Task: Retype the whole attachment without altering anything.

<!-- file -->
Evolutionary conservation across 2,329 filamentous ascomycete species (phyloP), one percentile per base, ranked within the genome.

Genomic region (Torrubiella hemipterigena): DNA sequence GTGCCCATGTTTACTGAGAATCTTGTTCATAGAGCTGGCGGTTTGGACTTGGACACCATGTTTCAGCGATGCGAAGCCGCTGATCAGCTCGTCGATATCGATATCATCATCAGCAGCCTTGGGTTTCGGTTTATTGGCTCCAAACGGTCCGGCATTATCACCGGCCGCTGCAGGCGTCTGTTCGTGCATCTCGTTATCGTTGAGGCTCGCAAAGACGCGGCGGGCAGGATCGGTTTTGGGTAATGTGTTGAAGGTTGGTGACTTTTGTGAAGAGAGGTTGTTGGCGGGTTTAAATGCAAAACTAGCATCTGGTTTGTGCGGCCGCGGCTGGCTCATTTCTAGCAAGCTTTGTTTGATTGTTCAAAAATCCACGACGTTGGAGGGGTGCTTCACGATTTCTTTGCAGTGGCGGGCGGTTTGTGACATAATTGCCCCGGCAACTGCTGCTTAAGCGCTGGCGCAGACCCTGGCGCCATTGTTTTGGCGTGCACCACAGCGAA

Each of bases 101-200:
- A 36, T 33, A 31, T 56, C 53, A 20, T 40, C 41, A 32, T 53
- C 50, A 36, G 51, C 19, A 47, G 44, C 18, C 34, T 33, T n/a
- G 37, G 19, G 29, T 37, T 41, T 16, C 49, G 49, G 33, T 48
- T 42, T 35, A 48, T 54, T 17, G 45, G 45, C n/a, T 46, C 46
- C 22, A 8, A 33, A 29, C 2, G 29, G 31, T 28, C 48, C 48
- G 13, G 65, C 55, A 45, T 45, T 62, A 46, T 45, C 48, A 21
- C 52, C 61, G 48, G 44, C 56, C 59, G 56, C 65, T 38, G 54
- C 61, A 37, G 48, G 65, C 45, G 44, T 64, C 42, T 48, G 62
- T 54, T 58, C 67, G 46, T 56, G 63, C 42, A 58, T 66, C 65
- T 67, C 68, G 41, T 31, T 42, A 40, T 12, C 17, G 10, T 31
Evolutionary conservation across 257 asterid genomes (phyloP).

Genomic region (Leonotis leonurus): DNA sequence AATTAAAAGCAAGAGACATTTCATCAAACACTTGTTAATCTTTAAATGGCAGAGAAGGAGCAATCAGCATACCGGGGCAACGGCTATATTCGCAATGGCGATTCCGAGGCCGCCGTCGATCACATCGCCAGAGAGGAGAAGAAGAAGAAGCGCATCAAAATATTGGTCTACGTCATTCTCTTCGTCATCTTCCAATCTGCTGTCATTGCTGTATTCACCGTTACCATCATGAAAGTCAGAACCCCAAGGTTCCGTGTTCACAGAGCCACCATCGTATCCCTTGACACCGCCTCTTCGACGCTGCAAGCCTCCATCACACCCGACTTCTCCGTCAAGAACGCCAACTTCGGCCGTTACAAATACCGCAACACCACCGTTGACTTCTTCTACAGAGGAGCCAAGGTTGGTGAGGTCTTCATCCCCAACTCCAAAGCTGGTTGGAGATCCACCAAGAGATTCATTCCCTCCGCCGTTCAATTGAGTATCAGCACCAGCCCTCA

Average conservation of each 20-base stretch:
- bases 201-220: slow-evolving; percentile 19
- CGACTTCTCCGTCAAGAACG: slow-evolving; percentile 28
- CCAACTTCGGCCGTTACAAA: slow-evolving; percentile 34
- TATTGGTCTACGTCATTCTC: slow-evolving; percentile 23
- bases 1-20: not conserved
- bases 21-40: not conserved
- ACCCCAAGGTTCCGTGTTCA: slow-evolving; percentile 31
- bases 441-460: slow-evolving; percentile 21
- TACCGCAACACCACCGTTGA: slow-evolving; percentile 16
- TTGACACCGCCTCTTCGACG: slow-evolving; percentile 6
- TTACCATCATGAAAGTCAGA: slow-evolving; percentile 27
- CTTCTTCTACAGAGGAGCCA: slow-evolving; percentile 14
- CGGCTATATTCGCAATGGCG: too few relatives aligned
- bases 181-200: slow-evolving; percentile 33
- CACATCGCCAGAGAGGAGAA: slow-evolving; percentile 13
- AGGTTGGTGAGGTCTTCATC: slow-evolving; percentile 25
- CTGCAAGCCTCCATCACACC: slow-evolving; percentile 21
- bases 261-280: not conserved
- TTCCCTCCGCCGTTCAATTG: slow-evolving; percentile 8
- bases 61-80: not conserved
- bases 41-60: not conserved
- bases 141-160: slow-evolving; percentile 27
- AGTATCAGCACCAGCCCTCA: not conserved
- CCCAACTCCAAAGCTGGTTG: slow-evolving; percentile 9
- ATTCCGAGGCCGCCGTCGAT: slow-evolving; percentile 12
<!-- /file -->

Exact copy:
Evolutionary conservation across 2,329 filamentous ascomycete species (phyloP), one percentile per base, ranked within the genome.

Genomic region (Torrubiella hemipterigena): DNA sequence GTGCCCATGTTTACTGAGAATCTTGTTCATAGAGCTGGCGGTTTGGACTTGGACACCATGTTTCAGCGATGCGAAGCCGCTGATCAGCTCGTCGATATCGATATCATCATCAGCAGCCTTGGGTTTCGGTTTATTGGCTCCAAACGGTCCGGCATTATCACCGGCCGCTGCAGGCGTCTGTTCGTGCATCTCGTTATCGTTGAGGCTCGCAAAGACGCGGCGGGCAGGATCGGTTTTGGGTAATGTGTTGAAGGTTGGTGACTTTTGTGAAGAGAGGTTGTTGGCGGGTTTAAATGCAAAACTAGCATCTGGTTTGTGCGGCCGCGGCTGGCTCATTTCTAGCAAGCTTTGTTTGATTGTTCAAAAATCCACGACGTTGGAGGGGTGCTTCACGATTTCTTTGCAGTGGCGGGCGGTTTGTGACATAATTGCCCCGGCAACTGCTGCTTAAGCGCTGGCGCAGACCCTGGCGCCATTGTTTTGGCGTGCACCACAGCGAA

Each of bases 101-200:
- A 36, T 33, A 31, T 56, C 53, A 20, T 40, C 41, A 32, T 53
- C 50, A 36, G 51, C 19, A 47, G 44, C 18, C 34, T 33, T n/a
- G 37, G 19, G 29, T 37, T 41, T 16, C 49, G 49, G 33, T 48
- T 42, T 35, A 48, T 54, T 17, G 45, G 45, C n/a, T 46, C 46
- C 22, A 8, A 33, A 29, C 2, G 29, G 31, T 28, C 48, C 48
- G 13, G 65, C 55, A 45, T 45, T 62, A 46, T 45, C 48, A 21
- C 52, C 61, G 48, G 44, C 56, C 59, G 56, C 65, T 38, G 54
- C 61, A 37, G 48, G 65, C 45, G 44, T 64, C 42, T 48, G 62
- T 54, T 58, C 67, G 46, T 56, G 63, C 42, A 58, T 66, C 65
- T 67, C 68, G 41, T 31, T 42, A 40, T 12, C 17, G 10, T 31
Evolutionary conservation across 257 asterid genomes (phyloP).

Genomic region (Leonotis leonurus): DNA sequence AATTAAAAGCAAGAGACATTTCATCAAACACTTGTTAATCTTTAAATGGCAGAGAAGGAGCAATCAGCATACCGGGGCAACGGCTATATTCGCAATGGCGATTCCGAGGCCGCCGTCGATCACATCGCCAGAGAGGAGAAGAAGAAGAAGCGCATCAAAATATTGGTCTACGTCATTCTCTTCGTCATCTTCCAATCTGCTGTCATTGCTGTATTCACCGTTACCATCATGAAAGTCAGAACCCCAAGGTTCCGTGTTCACAGAGCCACCATCGTATCCCTTGACACCGCCTCTTCGACGCTGCAAGCCTCCATCACACCCGACTTCTCCGTCAAGAACGCCAACTTCGGCCGTTACAAATACCGCAACACCACCGTTGACTTCTTCTACAGAGGAGCCAAGGTTGGTGAGGTCTTCATCCCCAACTCCAAAGCTGGTTGGAGATCCACCAAGAGATTCATTCCCTCCGCCGTTCAATTGAGTATCAGCACCAGCCCTCA

Average conservation of each 20-base stretch:
- bases 201-220: slow-evolving; percentile 19
- CGACTTCTCCGTCAAGAACG: slow-evolving; percentile 28
- CCAACTTCGGCCGTTACAAA: slow-evolving; percentile 34
- TATTGGTCTACGTCATTCTC: slow-evolving; percentile 23
- bases 1-20: not conserved
- bases 21-40: not conserved
- ACCCCAAGGTTCCGTGTTCA: slow-evolving; percentile 31
- bases 441-460: slow-evolving; percentile 21
- TACCGCAACACCACCGTTGA: slow-evolving; percentile 16
- TTGACACCGCCTCTTCGACG: slow-evolving; percentile 6
- TTACCATCATGAAAGTCAGA: slow-evolving; percentile 27
- CTTCTTCTACAGAGGAGCCA: slow-evolving; percentile 14
- CGGCTATATTCGCAATGGCG: too few relatives aligned
- bases 181-200: slow-evolving; percentile 33
- CACATCGCCAGAGAGGAGAA: slow-evolving; percentile 13
- AGGTTGGTGAGGTCTTCATC: slow-evolving; percentile 25
- CTGCAAGCCTCCATCACACC: slow-evolving; percentile 21
- bases 261-280: not conserved
- TTCCCTCCGCCGTTCAATTG: slow-evolving; percentile 8
- bases 61-80: not conserved
- bases 41-60: not conserved
- bases 141-160: slow-evolving; percentile 27
- AGTATCAGCACCAGCCCTCA: not conserved
- CCCAACTCCAAAGCTGGTTG: slow-evolving; percentile 9
- ATTCCGAGGCCGCCGTCGAT: slow-evolving; percentile 12